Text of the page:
Index Fund is a type of mutual fund, that is also known as index-tied or index-tracked mutual fund. The fund is built in a way that its portfolio will match that of an existing market index like Nifty 50 or Sensex. The choice of index is not restricted to equity, it could be bond market instruments as well.
An index (benchmark index) in a securities market is a measurement of the changes in a certain category of the market. It is a statistical measurement used to make comparisons or understand the state of that section of the market in general. For example, Nifty 50 (commonly known as Nifty) is National Stock Exchange's main benchmark that gives the weighted average of 50 stocks from the 12 sectors of companies listed on the exchange. NSE also has other sector-based indices like NIFTY Bank, NIFTY IT, NIFTY Pharma, NIFTY Financial Services, etc.
BSE's Sensex and NSE's Nifty 50 are the two most popular indices of Indian stock markets comprising of major Blue chip stocks.
How do Index Funds work?
The index fund will replicate the index it is tracking. For example, if it is linked to Nifty 50, the fund manager will buy all the 50 stocks listed on Nifty 50 in the same proportion and weight as Nifty. As mentioned before, this index could be that of a bond market too.
The composition of the index fund will be maintained by buying and selling stocks as that of the underlying index. Returns from this index will be more or less the same as the benchmark, but sometimes due to tracking errors, the results could differ.
Difference between index funds and actively managed funds
Mutual fund houses have a team of research analysts that study and analyze investment opportunities based on which they choose instruments to bet money on. The basis to compare their performance is how they manage to beat the benchmark or another fund house in terms of the extent of returns made from investors' money.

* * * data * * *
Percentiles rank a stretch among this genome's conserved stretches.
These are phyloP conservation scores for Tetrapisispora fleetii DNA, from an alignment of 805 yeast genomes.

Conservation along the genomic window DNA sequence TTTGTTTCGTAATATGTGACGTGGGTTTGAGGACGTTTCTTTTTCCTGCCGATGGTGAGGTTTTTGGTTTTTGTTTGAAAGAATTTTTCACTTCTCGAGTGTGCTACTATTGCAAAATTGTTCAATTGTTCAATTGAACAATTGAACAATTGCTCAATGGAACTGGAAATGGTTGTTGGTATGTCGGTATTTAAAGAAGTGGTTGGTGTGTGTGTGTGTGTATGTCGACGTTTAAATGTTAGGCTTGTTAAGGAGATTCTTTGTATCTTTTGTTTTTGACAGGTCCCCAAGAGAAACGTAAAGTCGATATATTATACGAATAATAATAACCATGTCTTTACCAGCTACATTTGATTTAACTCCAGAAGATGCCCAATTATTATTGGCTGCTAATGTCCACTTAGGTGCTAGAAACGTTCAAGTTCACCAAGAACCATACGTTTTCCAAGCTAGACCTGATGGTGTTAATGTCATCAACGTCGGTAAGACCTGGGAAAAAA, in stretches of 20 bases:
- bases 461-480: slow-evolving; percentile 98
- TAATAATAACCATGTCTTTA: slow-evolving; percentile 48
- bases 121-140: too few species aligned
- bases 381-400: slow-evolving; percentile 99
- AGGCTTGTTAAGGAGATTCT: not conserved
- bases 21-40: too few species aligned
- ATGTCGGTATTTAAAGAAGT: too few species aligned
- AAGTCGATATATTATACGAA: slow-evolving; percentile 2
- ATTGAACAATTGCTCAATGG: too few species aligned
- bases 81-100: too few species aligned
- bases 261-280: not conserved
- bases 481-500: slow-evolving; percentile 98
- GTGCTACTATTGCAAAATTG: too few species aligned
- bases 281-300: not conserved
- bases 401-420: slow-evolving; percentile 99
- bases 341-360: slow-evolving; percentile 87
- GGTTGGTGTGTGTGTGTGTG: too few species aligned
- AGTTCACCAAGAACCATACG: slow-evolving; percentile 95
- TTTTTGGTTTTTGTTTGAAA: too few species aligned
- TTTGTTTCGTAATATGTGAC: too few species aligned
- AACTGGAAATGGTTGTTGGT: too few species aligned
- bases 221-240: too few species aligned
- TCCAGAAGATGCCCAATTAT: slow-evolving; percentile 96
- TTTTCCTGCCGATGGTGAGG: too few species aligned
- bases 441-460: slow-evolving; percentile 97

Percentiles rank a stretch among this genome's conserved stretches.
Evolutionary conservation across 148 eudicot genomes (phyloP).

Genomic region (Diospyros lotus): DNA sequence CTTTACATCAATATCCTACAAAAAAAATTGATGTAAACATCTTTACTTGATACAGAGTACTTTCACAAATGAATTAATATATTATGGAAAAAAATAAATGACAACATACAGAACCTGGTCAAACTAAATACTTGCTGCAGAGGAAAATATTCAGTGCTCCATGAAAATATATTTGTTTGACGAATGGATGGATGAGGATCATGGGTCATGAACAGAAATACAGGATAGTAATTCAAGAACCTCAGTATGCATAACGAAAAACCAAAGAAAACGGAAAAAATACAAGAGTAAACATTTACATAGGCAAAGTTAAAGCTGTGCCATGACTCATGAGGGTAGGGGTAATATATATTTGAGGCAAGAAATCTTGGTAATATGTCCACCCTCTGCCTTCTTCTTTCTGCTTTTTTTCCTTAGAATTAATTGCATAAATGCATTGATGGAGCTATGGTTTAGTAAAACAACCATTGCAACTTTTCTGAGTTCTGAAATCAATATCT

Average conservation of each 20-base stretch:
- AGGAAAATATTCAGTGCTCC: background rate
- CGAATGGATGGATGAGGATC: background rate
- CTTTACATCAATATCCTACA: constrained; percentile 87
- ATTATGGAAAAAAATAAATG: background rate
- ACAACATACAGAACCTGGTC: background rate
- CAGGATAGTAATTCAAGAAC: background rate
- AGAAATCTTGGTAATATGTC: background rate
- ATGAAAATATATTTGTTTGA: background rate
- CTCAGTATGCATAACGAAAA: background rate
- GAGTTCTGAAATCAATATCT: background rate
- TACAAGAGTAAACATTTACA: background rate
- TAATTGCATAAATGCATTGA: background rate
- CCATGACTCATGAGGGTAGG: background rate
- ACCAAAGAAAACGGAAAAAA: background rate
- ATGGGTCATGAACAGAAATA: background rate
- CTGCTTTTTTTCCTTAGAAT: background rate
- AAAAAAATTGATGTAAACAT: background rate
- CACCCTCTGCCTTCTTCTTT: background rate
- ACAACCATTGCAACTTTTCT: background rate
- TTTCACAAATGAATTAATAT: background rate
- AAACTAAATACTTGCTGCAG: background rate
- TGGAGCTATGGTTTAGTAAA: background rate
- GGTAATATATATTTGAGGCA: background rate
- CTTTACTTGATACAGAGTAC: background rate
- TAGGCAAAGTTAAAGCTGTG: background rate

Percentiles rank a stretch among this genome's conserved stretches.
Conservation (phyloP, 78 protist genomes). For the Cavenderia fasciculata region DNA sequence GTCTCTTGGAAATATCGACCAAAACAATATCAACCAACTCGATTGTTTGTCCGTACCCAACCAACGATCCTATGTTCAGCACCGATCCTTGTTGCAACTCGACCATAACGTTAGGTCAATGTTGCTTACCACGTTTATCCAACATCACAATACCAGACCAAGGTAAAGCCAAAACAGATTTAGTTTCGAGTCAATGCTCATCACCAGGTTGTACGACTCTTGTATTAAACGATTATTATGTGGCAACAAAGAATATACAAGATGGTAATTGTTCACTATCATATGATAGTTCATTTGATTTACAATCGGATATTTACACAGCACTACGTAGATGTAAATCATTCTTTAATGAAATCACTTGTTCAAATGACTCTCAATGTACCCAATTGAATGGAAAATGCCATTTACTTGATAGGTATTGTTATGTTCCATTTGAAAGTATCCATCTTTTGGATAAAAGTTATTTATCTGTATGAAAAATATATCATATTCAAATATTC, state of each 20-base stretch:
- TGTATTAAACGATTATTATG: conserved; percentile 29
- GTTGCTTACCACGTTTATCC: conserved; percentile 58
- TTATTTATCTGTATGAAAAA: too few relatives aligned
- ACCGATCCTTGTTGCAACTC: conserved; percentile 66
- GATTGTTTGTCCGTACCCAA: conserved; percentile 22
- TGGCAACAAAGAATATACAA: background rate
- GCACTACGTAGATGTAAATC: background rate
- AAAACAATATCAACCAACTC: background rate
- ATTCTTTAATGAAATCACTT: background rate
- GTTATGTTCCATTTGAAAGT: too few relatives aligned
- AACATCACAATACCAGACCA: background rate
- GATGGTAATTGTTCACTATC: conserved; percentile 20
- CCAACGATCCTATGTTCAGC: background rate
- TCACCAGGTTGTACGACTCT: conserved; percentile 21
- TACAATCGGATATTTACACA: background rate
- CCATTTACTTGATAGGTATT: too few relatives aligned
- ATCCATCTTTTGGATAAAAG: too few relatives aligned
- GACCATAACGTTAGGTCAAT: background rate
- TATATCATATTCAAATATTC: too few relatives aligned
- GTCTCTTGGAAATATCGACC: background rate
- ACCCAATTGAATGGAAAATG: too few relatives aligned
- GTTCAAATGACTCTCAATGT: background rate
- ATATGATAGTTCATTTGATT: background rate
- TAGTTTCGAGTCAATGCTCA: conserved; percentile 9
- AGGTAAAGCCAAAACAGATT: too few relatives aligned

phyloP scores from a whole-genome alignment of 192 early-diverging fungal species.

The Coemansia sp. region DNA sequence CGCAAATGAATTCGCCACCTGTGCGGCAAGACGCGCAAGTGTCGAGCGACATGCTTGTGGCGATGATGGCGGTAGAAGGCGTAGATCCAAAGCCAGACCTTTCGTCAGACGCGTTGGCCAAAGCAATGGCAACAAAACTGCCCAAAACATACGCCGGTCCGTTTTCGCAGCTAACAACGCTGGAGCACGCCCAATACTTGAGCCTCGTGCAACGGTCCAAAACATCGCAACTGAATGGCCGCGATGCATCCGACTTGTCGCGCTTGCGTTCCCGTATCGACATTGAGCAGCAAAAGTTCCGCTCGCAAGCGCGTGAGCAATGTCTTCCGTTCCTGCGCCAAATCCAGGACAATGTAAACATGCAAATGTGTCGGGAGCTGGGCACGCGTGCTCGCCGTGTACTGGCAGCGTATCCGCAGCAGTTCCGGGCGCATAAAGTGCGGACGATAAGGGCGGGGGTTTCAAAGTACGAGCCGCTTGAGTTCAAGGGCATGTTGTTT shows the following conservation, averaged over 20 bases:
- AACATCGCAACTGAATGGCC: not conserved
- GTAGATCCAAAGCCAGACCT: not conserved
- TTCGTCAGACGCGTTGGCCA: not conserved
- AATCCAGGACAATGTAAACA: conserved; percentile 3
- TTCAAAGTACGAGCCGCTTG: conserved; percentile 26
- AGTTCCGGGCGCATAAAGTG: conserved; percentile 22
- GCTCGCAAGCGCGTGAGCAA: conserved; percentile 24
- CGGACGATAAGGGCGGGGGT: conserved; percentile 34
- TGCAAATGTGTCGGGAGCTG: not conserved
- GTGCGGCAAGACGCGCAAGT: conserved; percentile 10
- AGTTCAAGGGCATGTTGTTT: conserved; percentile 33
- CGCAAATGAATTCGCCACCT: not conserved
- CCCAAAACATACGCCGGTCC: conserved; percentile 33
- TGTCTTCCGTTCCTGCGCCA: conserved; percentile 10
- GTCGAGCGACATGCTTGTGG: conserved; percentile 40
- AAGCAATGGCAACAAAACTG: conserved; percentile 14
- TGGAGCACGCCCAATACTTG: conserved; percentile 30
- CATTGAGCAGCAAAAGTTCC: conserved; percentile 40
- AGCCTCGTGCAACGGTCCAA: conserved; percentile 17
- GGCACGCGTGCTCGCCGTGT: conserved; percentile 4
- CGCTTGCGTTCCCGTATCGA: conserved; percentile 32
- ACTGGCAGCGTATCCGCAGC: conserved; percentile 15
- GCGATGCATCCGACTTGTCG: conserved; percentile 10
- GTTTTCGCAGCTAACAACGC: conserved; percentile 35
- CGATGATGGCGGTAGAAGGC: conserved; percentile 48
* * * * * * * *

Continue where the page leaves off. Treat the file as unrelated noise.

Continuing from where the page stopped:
Index funds are however not actively managed by analysts as the aim is just to match the results of the index it is tracking. Additionally, the expenses incurred on these funds are lower than those actively managed due to the passive involvement of analysts. The SEBI has however changed the mutual fund rules on Total Expense Ratio calculations after re-categorization, making the difference in the charges for actively managed funds and those passively managed smaller.
Things to consider before investing in index funds
- Both passive and actively managed funds are exposed to market volatility. Either way, there are uncertainties involved in the extent of returns you make.
- If you are a risk-averse investor and wish to invest in equity via mutual funds, index funds are a good option as these do not need to be tracked very often to see if you fund manager is giving you sufficient returns. The returns will depend on the rise or fall of the index.
- Experts suggest that actively managed funds yield better returns in a developing market like India that has the potential to grow.
- Actively managed funds tend to perform better in the short term while index funds are ideal for longer periods.
- You can consider to diversifying your investments in both to balance risk.
- If the mutual fund category chosen comprises mainly of the stocks in the index that you plan on investing, you can look at the expense ratio charged by the fund house as the returns could be more or less the same and the charges could make all the difference.
How are Index Funds Taxed in India?
Any profit or loss made from mutual funds are considered as capital gains/loss for taxation purposes.
If you hold on to the investment for less than a year, it will be treated as a short-term capital gain or loss. Tax is charged at the rate of 15 percent on STCG.
If you hold the investment for longer than one-year, any gains in excess of Rs one lakh will be taxed at 10 percent (starting financial year 2018-19) on long-term capital gains.